The Gandhi Worldwide Education Institute has embarked on an ambitious multi-pronged program to help eradicate the scourge of poverty and human degradation. Gandhi said: “Poverty is the worse form of violence,” and must be tackled on all fronts to ensure human rights and human dignity to those who are victims of societal exploitation.
The priority of the Institute is to rescue children from the poorest sections of Indian society who are the first to become victims of criminal gangs; the second priority is to build an institution that serves as a shelter as well as a learning institution where the rescued children will receive basic education.
In May of 2008, the Institute was founded in the United States by Arun Gandhi, grandson of M.K. Gandhi, to promote community building in economically depressed areas of the world through the joining of Gandhian philosophy and vocational education for children and their parents.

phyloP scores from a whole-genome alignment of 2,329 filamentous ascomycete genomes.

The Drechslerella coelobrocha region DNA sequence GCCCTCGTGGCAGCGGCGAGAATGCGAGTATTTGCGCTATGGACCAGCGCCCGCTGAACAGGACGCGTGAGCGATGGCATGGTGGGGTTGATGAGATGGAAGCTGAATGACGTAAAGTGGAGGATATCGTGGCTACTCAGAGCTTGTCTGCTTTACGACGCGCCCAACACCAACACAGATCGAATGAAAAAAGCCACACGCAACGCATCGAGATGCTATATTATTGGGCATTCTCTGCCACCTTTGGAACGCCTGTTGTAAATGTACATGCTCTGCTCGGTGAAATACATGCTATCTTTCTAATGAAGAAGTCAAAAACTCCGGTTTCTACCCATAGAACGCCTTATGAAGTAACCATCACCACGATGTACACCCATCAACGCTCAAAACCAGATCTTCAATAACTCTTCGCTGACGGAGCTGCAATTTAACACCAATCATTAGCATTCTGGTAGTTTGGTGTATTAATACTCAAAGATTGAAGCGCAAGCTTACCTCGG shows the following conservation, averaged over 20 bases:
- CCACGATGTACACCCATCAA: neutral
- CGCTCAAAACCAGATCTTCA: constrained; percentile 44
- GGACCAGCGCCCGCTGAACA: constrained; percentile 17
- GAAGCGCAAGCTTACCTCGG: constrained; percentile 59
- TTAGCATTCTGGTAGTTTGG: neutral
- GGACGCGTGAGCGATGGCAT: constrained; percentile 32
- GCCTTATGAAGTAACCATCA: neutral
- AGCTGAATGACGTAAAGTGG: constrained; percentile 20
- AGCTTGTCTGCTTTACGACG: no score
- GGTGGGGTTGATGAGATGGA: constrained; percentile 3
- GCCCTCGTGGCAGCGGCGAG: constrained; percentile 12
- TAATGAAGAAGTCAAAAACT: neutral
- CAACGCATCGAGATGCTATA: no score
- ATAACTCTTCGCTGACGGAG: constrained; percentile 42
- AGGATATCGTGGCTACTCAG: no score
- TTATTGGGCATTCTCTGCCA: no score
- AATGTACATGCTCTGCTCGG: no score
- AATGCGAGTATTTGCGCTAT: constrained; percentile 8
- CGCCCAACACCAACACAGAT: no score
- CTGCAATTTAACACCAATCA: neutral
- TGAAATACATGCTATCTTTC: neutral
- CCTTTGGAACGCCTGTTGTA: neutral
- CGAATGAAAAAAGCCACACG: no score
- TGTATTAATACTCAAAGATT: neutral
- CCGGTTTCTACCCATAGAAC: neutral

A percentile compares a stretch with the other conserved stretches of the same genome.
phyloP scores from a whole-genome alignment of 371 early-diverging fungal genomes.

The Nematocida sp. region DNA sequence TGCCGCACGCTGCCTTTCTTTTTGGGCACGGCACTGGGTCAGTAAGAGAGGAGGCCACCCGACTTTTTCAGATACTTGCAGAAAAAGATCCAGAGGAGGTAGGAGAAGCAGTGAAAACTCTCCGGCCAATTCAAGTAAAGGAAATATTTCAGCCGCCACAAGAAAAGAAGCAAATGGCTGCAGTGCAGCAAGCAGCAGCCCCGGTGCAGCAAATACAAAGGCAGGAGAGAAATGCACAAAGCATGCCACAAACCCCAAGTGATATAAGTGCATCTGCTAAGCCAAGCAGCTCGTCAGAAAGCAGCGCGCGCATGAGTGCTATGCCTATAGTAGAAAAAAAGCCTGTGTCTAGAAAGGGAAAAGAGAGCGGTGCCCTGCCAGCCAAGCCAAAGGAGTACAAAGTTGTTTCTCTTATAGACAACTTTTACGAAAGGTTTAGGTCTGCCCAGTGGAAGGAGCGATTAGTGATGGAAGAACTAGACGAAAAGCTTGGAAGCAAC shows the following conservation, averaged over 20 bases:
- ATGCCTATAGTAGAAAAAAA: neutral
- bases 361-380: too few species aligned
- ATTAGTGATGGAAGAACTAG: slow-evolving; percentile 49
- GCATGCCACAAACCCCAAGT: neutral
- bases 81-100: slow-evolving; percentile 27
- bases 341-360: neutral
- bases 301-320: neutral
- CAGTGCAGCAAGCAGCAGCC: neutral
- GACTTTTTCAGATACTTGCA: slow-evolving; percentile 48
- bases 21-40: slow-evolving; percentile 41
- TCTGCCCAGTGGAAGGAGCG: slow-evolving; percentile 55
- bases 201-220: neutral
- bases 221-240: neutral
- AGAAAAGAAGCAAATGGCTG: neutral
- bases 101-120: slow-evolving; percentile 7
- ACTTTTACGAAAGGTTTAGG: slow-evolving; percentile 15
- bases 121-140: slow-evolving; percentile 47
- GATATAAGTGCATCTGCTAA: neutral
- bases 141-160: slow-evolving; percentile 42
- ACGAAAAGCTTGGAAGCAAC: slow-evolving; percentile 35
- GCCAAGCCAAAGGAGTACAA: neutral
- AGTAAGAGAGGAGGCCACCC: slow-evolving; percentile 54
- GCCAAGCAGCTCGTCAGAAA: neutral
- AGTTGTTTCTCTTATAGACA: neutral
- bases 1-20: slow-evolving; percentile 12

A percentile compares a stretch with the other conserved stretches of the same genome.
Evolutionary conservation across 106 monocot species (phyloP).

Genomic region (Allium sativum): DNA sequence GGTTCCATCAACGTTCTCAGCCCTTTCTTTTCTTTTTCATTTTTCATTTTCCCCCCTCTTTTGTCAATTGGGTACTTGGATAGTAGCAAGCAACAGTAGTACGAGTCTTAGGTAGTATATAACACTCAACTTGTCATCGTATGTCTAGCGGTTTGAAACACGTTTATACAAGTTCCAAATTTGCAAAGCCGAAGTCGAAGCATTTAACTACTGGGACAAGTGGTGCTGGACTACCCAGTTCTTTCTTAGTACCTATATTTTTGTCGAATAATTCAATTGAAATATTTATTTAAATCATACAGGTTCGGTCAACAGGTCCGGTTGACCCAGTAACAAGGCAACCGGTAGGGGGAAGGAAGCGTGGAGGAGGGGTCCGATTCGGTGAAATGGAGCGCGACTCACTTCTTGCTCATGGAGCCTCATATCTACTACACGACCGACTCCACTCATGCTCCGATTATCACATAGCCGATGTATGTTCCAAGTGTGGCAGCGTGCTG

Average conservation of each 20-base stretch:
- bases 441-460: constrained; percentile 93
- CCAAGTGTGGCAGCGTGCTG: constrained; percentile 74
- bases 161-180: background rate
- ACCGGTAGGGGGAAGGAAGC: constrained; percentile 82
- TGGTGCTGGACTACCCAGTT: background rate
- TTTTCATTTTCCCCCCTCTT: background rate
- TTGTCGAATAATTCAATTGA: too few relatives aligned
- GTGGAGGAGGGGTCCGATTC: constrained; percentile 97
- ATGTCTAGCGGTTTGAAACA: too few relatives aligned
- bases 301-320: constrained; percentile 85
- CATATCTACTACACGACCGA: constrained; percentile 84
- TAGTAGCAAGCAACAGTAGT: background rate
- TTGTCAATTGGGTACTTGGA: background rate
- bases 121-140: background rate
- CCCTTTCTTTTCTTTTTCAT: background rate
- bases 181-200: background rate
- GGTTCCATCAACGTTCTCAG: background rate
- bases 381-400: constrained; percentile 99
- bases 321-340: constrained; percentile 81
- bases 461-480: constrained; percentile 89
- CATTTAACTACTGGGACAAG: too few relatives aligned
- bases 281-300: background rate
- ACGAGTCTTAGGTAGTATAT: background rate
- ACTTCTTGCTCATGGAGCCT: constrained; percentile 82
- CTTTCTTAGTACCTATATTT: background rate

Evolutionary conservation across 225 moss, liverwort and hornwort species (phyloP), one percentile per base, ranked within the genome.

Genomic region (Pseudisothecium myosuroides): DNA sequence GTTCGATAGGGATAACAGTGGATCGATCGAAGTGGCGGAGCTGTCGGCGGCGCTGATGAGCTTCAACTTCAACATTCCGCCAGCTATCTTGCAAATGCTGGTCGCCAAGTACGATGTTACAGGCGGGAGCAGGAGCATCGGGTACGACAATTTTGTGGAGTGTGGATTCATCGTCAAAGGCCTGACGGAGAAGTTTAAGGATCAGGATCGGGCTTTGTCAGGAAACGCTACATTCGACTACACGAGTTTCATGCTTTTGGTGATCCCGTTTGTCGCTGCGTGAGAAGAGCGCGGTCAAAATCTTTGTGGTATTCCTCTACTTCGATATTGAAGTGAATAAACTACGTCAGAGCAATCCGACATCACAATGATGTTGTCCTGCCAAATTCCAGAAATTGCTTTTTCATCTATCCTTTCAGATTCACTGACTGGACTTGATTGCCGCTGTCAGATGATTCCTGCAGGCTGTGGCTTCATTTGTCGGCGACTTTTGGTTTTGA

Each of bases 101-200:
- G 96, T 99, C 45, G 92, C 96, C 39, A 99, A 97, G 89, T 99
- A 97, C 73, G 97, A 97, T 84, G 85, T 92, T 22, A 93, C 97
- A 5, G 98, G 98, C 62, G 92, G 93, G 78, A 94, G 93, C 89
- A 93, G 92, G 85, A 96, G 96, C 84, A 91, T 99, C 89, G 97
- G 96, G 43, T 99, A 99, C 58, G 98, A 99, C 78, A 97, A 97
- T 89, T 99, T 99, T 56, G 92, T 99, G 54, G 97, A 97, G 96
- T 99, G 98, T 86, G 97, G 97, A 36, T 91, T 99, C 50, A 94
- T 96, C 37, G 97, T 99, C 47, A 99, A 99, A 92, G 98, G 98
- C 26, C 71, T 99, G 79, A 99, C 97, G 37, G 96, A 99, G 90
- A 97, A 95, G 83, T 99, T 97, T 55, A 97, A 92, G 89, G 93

Arun and his late wife, Sunanda, spent almost 30 years in India working with friends to help the oppressed and abandoned children, utilizing Gandhi’s philosophy of SARVODAYA — the Welfare of All Citizens. They rescued and found homes for hundreds of abandoned children and developed several economic programs that successfully changed the lives of thousands of impoverished people.
The Institute, a registered 501(c)(3) tax exempt organization, is headquartered in Wauconda, IL.
Our Guiding Principles
The fabric of our vision is woven with the threads of three fundamental principles -
* SARVODAYA – Our vision is to create communities with a foundation rooted in “the welfare of all.” Sarvodaya promotes self-determination and equality of all individuals regardless of their socioeconomic status.
* WIDE EDUCATIONAL FOCUS - Our vision is to promote both economic self-reliance and spiritual uplift through educational programs that encompass both practical vocational training as well as Gandhian philosophic teachings to better the mind and spirit.
* A FAMILY’S INVOLVEMENT – Our vision also incorporates the ancient proverb that “It takes a village to raise a child.” The successful education of a child can only be achieved in part through an understanding of the importance of parental involvement, and involvement of the community in which that child is cultivated. Due consideration to the negative impacts of parental non-involvement is of equal importance.